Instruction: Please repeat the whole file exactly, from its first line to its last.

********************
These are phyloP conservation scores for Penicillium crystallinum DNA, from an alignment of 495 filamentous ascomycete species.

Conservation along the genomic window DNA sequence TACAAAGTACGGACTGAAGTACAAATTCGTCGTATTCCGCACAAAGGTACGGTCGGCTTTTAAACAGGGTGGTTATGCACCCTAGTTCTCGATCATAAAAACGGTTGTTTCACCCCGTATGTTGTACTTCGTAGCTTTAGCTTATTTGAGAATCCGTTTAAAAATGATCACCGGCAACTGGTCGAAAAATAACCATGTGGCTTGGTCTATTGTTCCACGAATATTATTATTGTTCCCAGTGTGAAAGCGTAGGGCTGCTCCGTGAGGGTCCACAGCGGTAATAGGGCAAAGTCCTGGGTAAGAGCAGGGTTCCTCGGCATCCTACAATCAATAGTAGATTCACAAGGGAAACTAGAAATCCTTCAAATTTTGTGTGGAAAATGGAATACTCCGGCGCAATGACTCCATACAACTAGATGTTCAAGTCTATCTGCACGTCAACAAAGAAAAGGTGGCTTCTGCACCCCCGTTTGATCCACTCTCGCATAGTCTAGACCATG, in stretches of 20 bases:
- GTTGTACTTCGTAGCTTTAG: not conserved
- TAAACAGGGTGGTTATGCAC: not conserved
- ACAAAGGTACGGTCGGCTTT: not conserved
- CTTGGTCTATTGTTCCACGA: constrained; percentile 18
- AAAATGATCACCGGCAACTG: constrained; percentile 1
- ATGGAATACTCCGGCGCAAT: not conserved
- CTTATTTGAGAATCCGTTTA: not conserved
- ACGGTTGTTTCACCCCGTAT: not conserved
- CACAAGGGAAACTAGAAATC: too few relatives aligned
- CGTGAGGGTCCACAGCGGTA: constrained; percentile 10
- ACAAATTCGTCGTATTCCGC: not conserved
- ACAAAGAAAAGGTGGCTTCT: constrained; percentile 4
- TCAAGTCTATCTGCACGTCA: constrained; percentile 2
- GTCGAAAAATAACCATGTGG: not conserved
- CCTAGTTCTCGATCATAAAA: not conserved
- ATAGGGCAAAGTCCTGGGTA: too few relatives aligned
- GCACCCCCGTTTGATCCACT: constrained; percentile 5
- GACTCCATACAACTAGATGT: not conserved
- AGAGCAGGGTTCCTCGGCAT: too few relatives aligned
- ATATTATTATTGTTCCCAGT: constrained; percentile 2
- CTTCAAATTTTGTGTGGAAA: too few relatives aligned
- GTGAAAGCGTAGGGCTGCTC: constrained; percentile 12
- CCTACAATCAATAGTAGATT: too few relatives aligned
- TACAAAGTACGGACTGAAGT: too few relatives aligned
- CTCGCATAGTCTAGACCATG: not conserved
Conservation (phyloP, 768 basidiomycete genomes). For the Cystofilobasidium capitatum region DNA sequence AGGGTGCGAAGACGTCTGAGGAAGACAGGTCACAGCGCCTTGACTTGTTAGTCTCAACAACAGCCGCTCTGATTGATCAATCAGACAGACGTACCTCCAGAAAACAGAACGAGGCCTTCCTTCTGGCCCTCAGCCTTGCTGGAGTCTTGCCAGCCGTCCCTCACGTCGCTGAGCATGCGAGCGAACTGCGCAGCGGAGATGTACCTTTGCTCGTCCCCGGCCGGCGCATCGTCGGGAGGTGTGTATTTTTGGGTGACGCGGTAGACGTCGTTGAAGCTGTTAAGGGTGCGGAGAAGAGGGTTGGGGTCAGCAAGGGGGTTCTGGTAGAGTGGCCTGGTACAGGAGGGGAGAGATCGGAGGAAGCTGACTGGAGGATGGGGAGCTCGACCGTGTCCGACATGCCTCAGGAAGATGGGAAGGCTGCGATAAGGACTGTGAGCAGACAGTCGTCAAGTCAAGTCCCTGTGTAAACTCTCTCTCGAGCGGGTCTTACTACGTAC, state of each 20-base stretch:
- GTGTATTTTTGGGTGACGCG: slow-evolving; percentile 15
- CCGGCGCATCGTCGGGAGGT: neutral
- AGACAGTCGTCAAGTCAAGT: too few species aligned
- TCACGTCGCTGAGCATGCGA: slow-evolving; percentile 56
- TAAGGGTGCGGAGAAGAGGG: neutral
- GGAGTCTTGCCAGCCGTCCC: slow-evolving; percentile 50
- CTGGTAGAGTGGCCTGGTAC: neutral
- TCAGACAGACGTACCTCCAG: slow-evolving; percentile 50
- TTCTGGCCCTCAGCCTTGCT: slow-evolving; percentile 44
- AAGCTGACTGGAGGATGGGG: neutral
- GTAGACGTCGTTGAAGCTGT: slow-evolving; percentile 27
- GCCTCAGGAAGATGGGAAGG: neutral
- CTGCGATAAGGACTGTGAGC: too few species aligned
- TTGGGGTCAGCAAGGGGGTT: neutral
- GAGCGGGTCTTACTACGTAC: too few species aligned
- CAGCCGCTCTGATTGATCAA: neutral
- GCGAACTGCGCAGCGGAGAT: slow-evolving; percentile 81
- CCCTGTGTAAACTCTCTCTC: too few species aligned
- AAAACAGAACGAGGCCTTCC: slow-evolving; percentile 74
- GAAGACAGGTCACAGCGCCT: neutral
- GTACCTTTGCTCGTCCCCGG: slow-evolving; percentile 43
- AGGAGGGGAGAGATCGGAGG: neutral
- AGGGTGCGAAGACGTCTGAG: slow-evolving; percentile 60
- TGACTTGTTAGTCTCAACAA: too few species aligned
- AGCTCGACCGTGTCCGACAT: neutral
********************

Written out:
These are phyloP conservation scores for Penicillium crystallinum DNA, from an alignment of 495 filamentous ascomycete species.

Conservation along the genomic window DNA sequence TACAAAGTACGGACTGAAGTACAAATTCGTCGTATTCCGCACAAAGGTACGGTCGGCTTTTAAACAGGGTGGTTATGCACCCTAGTTCTCGATCATAAAAACGGTTGTTTCACCCCGTATGTTGTACTTCGTAGCTTTAGCTTATTTGAGAATCCGTTTAAAAATGATCACCGGCAACTGGTCGAAAAATAACCATGTGGCTTGGTCTATTGTTCCACGAATATTATTATTGTTCCCAGTGTGAAAGCGTAGGGCTGCTCCGTGAGGGTCCACAGCGGTAATAGGGCAAAGTCCTGGGTAAGAGCAGGGTTCCTCGGCATCCTACAATCAATAGTAGATTCACAAGGGAAACTAGAAATCCTTCAAATTTTGTGTGGAAAATGGAATACTCCGGCGCAATGACTCCATACAACTAGATGTTCAAGTCTATCTGCACGTCAACAAAGAAAAGGTGGCTTCTGCACCCCCGTTTGATCCACTCTCGCATAGTCTAGACCATG, in stretches of 20 bases:
- GTTGTACTTCGTAGCTTTAG: not conserved
- TAAACAGGGTGGTTATGCAC: not conserved
- ACAAAGGTACGGTCGGCTTT: not conserved
- CTTGGTCTATTGTTCCACGA: constrained; percentile 18
- AAAATGATCACCGGCAACTG: constrained; percentile 1
- ATGGAATACTCCGGCGCAAT: not conserved
- CTTATTTGAGAATCCGTTTA: not conserved
- ACGGTTGTTTCACCCCGTAT: not conserved
- CACAAGGGAAACTAGAAATC: too few relatives aligned
- CGTGAGGGTCCACAGCGGTA: constrained; percentile 10
- ACAAATTCGTCGTATTCCGC: not conserved
- ACAAAGAAAAGGTGGCTTCT: constrained; percentile 4
- TCAAGTCTATCTGCACGTCA: constrained; percentile 2
- GTCGAAAAATAACCATGTGG: not conserved
- CCTAGTTCTCGATCATAAAA: not conserved
- ATAGGGCAAAGTCCTGGGTA: too few relatives aligned
- GCACCCCCGTTTGATCCACT: constrained; percentile 5
- GACTCCATACAACTAGATGT: not conserved
- AGAGCAGGGTTCCTCGGCAT: too few relatives aligned
- ATATTATTATTGTTCCCAGT: constrained; percentile 2
- CTTCAAATTTTGTGTGGAAA: too few relatives aligned
- GTGAAAGCGTAGGGCTGCTC: constrained; percentile 12
- CCTACAATCAATAGTAGATT: too few relatives aligned
- TACAAAGTACGGACTGAAGT: too few relatives aligned
- CTCGCATAGTCTAGACCATG: not conserved
Conservation (phyloP, 768 basidiomycete genomes). For the Cystofilobasidium capitatum region DNA sequence AGGGTGCGAAGACGTCTGAGGAAGACAGGTCACAGCGCCTTGACTTGTTAGTCTCAACAACAGCCGCTCTGATTGATCAATCAGACAGACGTACCTCCAGAAAACAGAACGAGGCCTTCCTTCTGGCCCTCAGCCTTGCTGGAGTCTTGCCAGCCGTCCCTCACGTCGCTGAGCATGCGAGCGAACTGCGCAGCGGAGATGTACCTTTGCTCGTCCCCGGCCGGCGCATCGTCGGGAGGTGTGTATTTTTGGGTGACGCGGTAGACGTCGTTGAAGCTGTTAAGGGTGCGGAGAAGAGGGTTGGGGTCAGCAAGGGGGTTCTGGTAGAGTGGCCTGGTACAGGAGGGGAGAGATCGGAGGAAGCTGACTGGAGGATGGGGAGCTCGACCGTGTCCGACATGCCTCAGGAAGATGGGAAGGCTGCGATAAGGACTGTGAGCAGACAGTCGTCAAGTCAAGTCCCTGTGTAAACTCTCTCTCGAGCGGGTCTTACTACGTAC, state of each 20-base stretch:
- GTGTATTTTTGGGTGACGCG: slow-evolving; percentile 15
- CCGGCGCATCGTCGGGAGGT: neutral
- AGACAGTCGTCAAGTCAAGT: too few species aligned
- TCACGTCGCTGAGCATGCGA: slow-evolving; percentile 56
- TAAGGGTGCGGAGAAGAGGG: neutral
- GGAGTCTTGCCAGCCGTCCC: slow-evolving; percentile 50
- CTGGTAGAGTGGCCTGGTAC: neutral
- TCAGACAGACGTACCTCCAG: slow-evolving; percentile 50
- TTCTGGCCCTCAGCCTTGCT: slow-evolving; percentile 44
- AAGCTGACTGGAGGATGGGG: neutral
- GTAGACGTCGTTGAAGCTGT: slow-evolving; percentile 27
- GCCTCAGGAAGATGGGAAGG: neutral
- CTGCGATAAGGACTGTGAGC: too few species aligned
- TTGGGGTCAGCAAGGGGGTT: neutral
- GAGCGGGTCTTACTACGTAC: too few species aligned
- CAGCCGCTCTGATTGATCAA: neutral
- GCGAACTGCGCAGCGGAGAT: slow-evolving; percentile 81
- CCCTGTGTAAACTCTCTCTC: too few species aligned
- AAAACAGAACGAGGCCTTCC: slow-evolving; percentile 74
- GAAGACAGGTCACAGCGCCT: neutral
- GTACCTTTGCTCGTCCCCGG: slow-evolving; percentile 43
- AGGAGGGGAGAGATCGGAGG: neutral
- AGGGTGCGAAGACGTCTGAG: slow-evolving; percentile 60
- TGACTTGTTAGTCTCAACAA: too few species aligned
- AGCTCGACCGTGTCCGACAT: neutral